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Stepping up to serve others

Rony Kessler is leading the Central Nassau Rotary Club — again


When Rony Kessler dons his cap with the words “Central Nassau County Rotary Club,” he tries, he said, to personify the club’s motto, “Service above self.” Kessler, 77, has spent decades working not only for his fellow Franklin Square residents, but also for the people of West Hempstead, Elmont, Westbury and many other communities on Long Island and around the world.

Through the Rotary Club, Kessler has assisted dozens of local projects and nonprofits, as well as several international charities that serve people in Haiti and Puerto Rico. With nearly 100 people at the Rotary’s annual installation dinner on July 20, Kessler and the rest of the board members renewed their oaths to the club, and for the seventh time, Kessler became the group’s president.

“Everyone here understands the joy you get from giving to others,” Kessler said. “We raise money, and that’s the easy part. It’s what the people do with the money that’s really amazing.”

West Hempstead Library Director Regina Mascia, who was reappointed as vice president of Rotary, said that Kessler’s tireless work ethic is what makes him so special. “We call him Mr. Rotary,” Mascia said. “He’s done a lot to get the club to where it is today, and he just never backs down.”

Kessler said he wants to give back because of the gratitude he feels toward his neighbors and the country. Born in what would become Israel, he came to the United States when he was 15. Because of his limited English, he had trouble in school, but through perseverance and others’ help, he earned an accounting degree.

Before becoming an accountant, he served two years in the U.S. Army during the Vietnam War. He did not deploy to Vietnam, but the people he met and their commitment to the country, he said, instilled in him a sense of duty to do right by others.

In the late 1970s, Kessler, who by then was an accountant, gave a presentation to the Central Nassau County Rotary Club on taxes. The club’s charitable spirit impressed Kessler, and he joined the group shortly after. Now, roughly 40 years later, he has become a fundraising juggernaut who shows no sign of slowing down.

In the last year alone, the Central Nassau County Rotary Club has donated funds to dozens of charities and local projects, including the Franklin Square Civic Association’s Hometown Heroes banners, the Safe Center Long Island’s Christmas Gifts for Children, the Friends of Nassau County Recreation Victory Games, and the Center for Science, Teaching and Learning’s Spooky Walk.

The club’s biggest night is its installation dinner, when it distributes tens of thousands of dollars to several invited charities. This year, the club gave $45,000 to about 20 organizations, and it sent $30,000 to Puerto Rico to help rebuild playgrounds after Hurricane Maria devastated the island in 2017. Mascia, who co-chairs the installation dinner, said the process of collaborating with local charities begins each January.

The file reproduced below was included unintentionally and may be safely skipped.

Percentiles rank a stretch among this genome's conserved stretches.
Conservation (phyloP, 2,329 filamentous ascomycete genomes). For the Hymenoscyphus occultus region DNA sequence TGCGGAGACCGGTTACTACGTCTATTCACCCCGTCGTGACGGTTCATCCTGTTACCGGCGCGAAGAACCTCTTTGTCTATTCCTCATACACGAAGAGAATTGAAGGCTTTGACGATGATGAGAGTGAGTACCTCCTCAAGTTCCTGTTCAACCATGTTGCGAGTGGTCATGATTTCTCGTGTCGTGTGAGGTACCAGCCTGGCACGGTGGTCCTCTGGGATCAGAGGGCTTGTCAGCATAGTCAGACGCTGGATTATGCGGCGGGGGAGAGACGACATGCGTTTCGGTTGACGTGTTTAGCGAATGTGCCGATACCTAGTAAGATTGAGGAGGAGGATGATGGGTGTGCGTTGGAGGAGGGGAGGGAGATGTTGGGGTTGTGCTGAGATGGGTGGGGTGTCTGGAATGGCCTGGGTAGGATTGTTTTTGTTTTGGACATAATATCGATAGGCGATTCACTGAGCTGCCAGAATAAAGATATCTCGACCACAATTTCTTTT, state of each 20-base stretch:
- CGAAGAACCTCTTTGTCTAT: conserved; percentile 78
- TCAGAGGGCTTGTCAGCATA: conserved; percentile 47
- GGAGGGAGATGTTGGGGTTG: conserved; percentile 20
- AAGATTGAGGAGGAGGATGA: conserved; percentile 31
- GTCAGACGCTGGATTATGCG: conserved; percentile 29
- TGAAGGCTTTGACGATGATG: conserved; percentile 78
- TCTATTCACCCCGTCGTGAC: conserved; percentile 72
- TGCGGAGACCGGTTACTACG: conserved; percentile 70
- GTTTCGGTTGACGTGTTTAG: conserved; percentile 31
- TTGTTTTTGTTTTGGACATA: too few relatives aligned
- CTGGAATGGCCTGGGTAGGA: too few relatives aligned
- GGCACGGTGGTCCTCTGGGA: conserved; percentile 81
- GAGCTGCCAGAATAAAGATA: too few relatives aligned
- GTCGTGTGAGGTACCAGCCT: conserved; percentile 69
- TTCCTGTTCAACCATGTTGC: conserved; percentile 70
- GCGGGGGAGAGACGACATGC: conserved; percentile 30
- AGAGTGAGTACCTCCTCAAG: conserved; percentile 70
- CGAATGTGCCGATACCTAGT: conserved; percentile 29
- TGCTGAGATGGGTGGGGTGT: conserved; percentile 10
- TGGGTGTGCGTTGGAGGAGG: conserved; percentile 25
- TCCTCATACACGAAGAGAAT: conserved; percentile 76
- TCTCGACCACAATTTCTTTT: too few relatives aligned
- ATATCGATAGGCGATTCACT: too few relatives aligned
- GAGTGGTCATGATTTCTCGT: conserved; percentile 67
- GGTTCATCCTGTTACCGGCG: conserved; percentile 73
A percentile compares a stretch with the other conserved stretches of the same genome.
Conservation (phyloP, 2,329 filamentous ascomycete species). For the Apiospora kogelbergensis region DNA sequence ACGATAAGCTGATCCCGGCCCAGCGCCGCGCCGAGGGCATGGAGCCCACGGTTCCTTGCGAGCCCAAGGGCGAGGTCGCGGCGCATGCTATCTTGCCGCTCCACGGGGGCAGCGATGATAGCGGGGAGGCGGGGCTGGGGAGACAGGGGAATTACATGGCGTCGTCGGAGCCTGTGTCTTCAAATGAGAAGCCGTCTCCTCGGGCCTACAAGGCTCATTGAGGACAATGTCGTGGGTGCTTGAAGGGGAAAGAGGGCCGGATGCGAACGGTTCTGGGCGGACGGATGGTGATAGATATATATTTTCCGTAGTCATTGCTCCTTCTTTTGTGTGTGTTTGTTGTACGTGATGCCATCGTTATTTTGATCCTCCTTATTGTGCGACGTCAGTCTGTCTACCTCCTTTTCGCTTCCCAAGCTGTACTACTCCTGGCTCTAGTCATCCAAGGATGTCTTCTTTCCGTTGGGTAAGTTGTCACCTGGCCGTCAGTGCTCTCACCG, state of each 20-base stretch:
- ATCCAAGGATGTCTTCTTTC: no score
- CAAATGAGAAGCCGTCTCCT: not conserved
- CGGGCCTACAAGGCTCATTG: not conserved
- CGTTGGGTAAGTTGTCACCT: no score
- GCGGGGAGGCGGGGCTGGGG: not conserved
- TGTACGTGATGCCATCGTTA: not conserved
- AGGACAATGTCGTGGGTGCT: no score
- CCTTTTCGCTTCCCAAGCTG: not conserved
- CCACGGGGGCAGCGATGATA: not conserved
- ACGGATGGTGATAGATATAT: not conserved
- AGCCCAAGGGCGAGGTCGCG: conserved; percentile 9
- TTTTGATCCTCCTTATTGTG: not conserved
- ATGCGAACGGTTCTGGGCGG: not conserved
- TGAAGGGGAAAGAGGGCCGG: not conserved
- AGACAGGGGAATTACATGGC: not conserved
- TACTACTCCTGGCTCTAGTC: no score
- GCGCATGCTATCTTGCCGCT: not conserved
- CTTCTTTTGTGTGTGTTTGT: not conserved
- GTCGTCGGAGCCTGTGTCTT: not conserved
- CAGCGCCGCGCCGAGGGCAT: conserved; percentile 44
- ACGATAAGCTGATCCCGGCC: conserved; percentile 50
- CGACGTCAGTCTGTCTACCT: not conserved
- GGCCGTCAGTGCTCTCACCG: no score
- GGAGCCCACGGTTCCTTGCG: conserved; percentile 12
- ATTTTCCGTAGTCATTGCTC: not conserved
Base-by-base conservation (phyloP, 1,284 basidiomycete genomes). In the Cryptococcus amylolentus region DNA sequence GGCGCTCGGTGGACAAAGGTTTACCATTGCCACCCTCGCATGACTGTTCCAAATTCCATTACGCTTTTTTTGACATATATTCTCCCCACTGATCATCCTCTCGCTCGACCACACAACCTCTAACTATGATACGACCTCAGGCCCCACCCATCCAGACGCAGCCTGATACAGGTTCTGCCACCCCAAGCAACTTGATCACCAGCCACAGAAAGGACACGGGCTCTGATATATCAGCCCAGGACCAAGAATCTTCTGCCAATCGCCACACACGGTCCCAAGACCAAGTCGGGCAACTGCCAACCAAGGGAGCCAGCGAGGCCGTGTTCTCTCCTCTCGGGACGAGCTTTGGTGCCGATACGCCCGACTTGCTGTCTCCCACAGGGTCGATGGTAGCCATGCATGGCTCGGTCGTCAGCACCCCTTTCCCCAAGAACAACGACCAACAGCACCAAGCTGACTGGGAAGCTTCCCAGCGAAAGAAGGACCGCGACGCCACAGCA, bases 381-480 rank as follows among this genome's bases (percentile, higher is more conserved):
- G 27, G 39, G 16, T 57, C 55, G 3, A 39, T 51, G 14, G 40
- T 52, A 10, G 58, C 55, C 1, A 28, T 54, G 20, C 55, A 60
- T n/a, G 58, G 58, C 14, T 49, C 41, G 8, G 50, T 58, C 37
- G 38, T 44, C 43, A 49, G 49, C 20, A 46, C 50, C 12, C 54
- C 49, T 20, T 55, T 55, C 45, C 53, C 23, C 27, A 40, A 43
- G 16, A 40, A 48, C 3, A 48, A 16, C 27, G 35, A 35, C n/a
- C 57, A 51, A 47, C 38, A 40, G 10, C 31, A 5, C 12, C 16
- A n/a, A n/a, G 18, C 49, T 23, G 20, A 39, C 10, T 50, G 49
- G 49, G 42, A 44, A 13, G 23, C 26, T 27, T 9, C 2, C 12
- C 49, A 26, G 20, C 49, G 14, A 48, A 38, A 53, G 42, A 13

“From sending invitation letters out to the charities to setting up the raffle baskets, there’s a lot that goes into the event,” Mascia said. “But it’s just so rewarding when you’re able to help all of the charities with their goals.”

Mascia also said that the group is currently planning a trip to the Ronald McDonald House of Long Island later this month to support one of their projects.

“The work the Rotary does for our communities is amazing,” State Assemblywoman Michaelle Solages said as she distributed certificates of recognition to Kessler and the other board members at the installation. “Your work ensures that our communities remain united.”

As he watched Kessler up on stage, William Youngfert, one of the club’s new co-vice presidents and another longtime community advocate, said he felt assured that the club would see another successful year of fundraising and growth. While previous Rotary clubs in Nassau County have come and gone, Youngfert said the Central Nassau County Rotary Club has nothing to fear with Kessler at the helm.

“Rony’s led this club before, and he’ll do great job this year, too,” Youngfert, a first-time board member, said. “He’s delivered a lot, so, of course, we’re expecting a lot more out of him this year.”

Kessler said he hopes the 2019-20 fiscal year is a time of growth for the Rotary. He wants more members from Elmont and Westbury to join and help expand their philanthropic efforts in these communities. He also hopes to sign up younger members to ensure that the Rotary avoids aging out, like many other Long Island organizations have.

“As leader of the Rotary, we have to make sure that we can pass this on to the next generation, so they, in turn, can provide for the communities when we’re gone,” Kessler said.

Mascia added that bringing in younger members is one of the group’s main goals. “We’re a warm and welcoming club with a great group of people,” Mascia said. “There’s a lot of young people in our communities, and we hope that they can be a part of what we hope to accomplish in the future.”

Nakeem Grant contributed to this story.